Skip to content
Strange Maps

530 – Men of Kent or Kentish Men? Two Strange Cases of Mappable Local Identities

Transcript of an extract from BBC Radio 4 entertainment interview show Chain Reaction (first broadcast on 26 August 2011). Intersperse with a good deal of [live studio laughter].

Kevin Eldon: “Now, Mark, you come from Kent.”

Mark Steel: “I do, yes.”

KE: “Are you a Man of Kent or are you a Kentish Man?”

MS: “Oh, I decided a long time ago not to even know, because… I tried to flee Kent in my mind as much as possible.”

KE: “Really? Let’s… First of all, let’s try and work out what you are – it’s important to me, you see. Now, the traditional definition is that anyone born east of the river Medway is a Man of Kent and anyone born west of the river Medway is a Kentish Man. This is really interesting actually, because I hope to get an entire series on this.”

“Now see, if you are a Man of Kent, right, that’s quite good. You can get demoted to a Kentish Man, because according to the Reverend Samuel Pegge in 1735, he said: Some say that A Man of Kent’ is a term of high honour, while a Kentish Man denotes but an ordinary man.”

MS: “So I’m the ordinary one, or I am…”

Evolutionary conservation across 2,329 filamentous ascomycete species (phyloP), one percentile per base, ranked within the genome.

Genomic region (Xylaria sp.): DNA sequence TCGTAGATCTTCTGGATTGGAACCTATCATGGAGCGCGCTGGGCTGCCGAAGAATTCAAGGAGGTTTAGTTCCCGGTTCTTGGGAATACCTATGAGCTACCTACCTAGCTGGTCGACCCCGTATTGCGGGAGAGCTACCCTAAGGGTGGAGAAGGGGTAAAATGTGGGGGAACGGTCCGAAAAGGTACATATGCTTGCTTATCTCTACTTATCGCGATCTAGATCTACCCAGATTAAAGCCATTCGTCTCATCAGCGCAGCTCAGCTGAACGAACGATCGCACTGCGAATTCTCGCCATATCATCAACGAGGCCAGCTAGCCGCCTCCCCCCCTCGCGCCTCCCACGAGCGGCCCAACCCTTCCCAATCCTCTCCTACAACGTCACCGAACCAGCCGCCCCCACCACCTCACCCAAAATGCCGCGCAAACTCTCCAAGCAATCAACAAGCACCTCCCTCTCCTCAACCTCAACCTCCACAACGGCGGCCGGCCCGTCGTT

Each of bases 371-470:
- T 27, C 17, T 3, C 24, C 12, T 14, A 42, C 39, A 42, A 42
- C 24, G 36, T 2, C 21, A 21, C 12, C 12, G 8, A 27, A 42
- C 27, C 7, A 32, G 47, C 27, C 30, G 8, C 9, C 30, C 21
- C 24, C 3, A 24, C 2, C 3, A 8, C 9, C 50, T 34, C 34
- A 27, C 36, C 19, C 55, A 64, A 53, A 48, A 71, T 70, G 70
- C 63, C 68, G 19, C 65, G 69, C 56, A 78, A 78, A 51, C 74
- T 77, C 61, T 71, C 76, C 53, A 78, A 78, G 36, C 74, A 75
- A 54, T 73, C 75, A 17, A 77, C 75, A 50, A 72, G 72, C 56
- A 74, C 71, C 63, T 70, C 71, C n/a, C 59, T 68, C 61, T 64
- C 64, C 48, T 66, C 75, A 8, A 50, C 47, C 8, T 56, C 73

KE: “You have to tell me now are you a Man of Kent…”

MS: “Well, I’m from the west of the Medway, so near London.”

KE: “That means that you are then a, erh, yes, you’re a Kentish Man. You’re of inferior stock.”

MS: “It would have no validity, that theory, if it was the other way round. Linda Smith – who is no longer with us – she came from Erith, which is just up the road from Swanley, and after she died, someone showed me an obituary, and it quoted her as saying: I often used to argue with Mark Steel which of us came from the most awful, horrible town. I would say it was Erith and he would say it was Swanley. And then she said: I always put up a really good case for Erith but deep in my heart I knew he was right.” 

KE: “I can almost trump that, I come from Chatham in Kent, if you’ve ever been there…”